Syria’s Christian Population Dwindles to Nearly Nothing

Syria’s Christian Population Dwindles to Nearly Nothing

The religious cleansing of Idlib province, Syria, by the so-called 'moderate rebels' favoured by the West, is continuing apace. Idlib’s last Christian, 90-year-old Michel Butros al-Jisri, recently recalled the strife and war he faced over the past years that have pushed out the other Christians that used to live alongside him. The majority of the city’s residents left in 2015 when the 'moderate opposition' took control with the help of the US and UK governments.

With no children, family or church congregation, Butros lives, worships and prays alone. He said: “My family is from Idlib city. My family and I used to live here in this house, which became a part of me, and I shall not leave it, come what may. My brothers moved to live in Aleppo while my father, his wife and I chose to stay.” His parents have since died, but Butros remains steadfast in his commitment to his home.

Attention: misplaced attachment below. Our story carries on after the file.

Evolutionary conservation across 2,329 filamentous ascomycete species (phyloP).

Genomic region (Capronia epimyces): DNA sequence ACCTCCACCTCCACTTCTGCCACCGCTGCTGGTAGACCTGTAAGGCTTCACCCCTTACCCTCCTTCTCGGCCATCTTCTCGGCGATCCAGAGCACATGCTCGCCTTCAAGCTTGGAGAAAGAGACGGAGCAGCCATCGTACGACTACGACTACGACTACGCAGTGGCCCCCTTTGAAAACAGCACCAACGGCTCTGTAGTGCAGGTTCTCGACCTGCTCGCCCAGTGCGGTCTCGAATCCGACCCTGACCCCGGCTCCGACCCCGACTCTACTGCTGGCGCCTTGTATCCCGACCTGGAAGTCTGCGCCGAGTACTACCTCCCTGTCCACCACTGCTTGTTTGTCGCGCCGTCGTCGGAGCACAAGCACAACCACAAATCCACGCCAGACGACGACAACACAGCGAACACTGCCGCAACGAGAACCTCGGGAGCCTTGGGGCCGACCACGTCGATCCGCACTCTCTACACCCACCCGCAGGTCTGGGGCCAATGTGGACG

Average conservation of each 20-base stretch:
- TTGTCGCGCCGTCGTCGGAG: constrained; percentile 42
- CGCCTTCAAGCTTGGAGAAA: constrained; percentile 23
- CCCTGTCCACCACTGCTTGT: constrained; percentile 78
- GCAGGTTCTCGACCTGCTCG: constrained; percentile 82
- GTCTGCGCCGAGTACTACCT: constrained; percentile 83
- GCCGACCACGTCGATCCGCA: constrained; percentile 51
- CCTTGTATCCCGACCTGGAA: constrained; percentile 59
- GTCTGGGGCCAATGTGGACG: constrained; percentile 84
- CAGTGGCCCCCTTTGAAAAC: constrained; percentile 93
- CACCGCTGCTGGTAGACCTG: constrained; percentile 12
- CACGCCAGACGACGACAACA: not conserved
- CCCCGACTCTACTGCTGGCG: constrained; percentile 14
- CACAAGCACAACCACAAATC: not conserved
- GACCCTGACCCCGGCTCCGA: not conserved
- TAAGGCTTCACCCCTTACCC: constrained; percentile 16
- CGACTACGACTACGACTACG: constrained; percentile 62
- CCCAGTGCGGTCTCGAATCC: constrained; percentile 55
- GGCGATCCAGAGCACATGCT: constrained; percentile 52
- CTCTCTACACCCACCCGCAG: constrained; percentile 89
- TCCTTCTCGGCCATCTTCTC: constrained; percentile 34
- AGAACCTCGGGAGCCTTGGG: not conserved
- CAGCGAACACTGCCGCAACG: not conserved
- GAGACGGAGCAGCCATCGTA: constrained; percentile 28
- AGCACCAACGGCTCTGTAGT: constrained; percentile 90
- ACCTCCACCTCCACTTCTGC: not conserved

Idlib was once home to a moderate Christian community that lived alongside the Muslim majority with little friction. A Greek Orthodox church was built in 1886 and a National Evangelical Church came years later, providing places for the minority Christians to worship. Idlib governorate was once home to 10,000 Christians, but numbers began declining in 2012 and then drastically in 2015 when the opposition took over. Today, Christians account for less than 1% of Idlib’s residents.

In the rest of Syria, once more under the control of the Assad government, Christians are fully protected and busy rebuilding their churches, lives and communities.